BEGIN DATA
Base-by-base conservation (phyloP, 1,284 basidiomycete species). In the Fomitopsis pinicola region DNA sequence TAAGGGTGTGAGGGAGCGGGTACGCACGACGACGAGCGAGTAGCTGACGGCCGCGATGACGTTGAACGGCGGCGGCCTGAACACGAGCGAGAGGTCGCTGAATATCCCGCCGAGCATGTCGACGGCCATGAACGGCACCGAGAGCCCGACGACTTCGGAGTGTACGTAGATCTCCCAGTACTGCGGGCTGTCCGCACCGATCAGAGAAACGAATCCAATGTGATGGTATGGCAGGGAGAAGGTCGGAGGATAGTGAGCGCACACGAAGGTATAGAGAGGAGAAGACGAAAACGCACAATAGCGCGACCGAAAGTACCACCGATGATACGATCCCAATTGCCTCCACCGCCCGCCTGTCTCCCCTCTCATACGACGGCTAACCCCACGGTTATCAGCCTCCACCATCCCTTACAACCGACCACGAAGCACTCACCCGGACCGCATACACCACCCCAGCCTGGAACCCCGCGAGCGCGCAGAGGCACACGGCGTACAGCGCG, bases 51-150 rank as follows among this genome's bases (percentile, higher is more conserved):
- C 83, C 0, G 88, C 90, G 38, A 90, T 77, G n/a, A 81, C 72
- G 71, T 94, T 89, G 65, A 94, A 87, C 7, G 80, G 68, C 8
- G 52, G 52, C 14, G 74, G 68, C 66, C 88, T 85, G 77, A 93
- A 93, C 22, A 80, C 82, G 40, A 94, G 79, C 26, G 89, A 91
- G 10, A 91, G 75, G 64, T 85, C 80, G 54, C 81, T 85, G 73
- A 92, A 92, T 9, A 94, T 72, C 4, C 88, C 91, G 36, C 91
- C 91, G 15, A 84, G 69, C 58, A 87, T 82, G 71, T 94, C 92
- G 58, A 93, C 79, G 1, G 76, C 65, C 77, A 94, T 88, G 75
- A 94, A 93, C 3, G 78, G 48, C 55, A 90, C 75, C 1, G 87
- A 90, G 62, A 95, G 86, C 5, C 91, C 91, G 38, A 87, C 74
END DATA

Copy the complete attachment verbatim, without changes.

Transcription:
Base-by-base conservation (phyloP, 1,284 basidiomycete species). In the Fomitopsis pinicola region DNA sequence TAAGGGTGTGAGGGAGCGGGTACGCACGACGACGAGCGAGTAGCTGACGGCCGCGATGACGTTGAACGGCGGCGGCCTGAACACGAGCGAGAGGTCGCTGAATATCCCGCCGAGCATGTCGACGGCCATGAACGGCACCGAGAGCCCGACGACTTCGGAGTGTACGTAGATCTCCCAGTACTGCGGGCTGTCCGCACCGATCAGAGAAACGAATCCAATGTGATGGTATGGCAGGGAGAAGGTCGGAGGATAGTGAGCGCACACGAAGGTATAGAGAGGAGAAGACGAAAACGCACAATAGCGCGACCGAAAGTACCACCGATGATACGATCCCAATTGCCTCCACCGCCCGCCTGTCTCCCCTCTCATACGACGGCTAACCCCACGGTTATCAGCCTCCACCATCCCTTACAACCGACCACGAAGCACTCACCCGGACCGCATACACCACCCCAGCCTGGAACCCCGCGAGCGCGCAGAGGCACACGGCGTACAGCGCG, bases 51-150 rank as follows among this genome's bases (percentile, higher is more conserved):
- C 83, C 0, G 88, C 90, G 38, A 90, T 77, G n/a, A 81, C 72
- G 71, T 94, T 89, G 65, A 94, A 87, C 7, G 80, G 68, C 8
- G 52, G 52, C 14, G 74, G 68, C 66, C 88, T 85, G 77, A 93
- A 93, C 22, A 80, C 82, G 40, A 94, G 79, C 26, G 89, A 91
- G 10, A 91, G 75, G 64, T 85, C 80, G 54, C 81, T 85, G 73
- A 92, A 92, T 9, A 94, T 72, C 4, C 88, C 91, G 36, C 91
- C 91, G 15, A 84, G 69, C 58, A 87, T 82, G 71, T 94, C 92
- G 58, A 93, C 79, G 1, G 76, C 65, C 77, A 94, T 88, G 75
- A 94, A 93, C 3, G 78, G 48, C 55, A 90, C 75, C 1, G 87
- A 90, G 62, A 95, G 86, C 5, C 91, C 91, G 38, A 87, C 74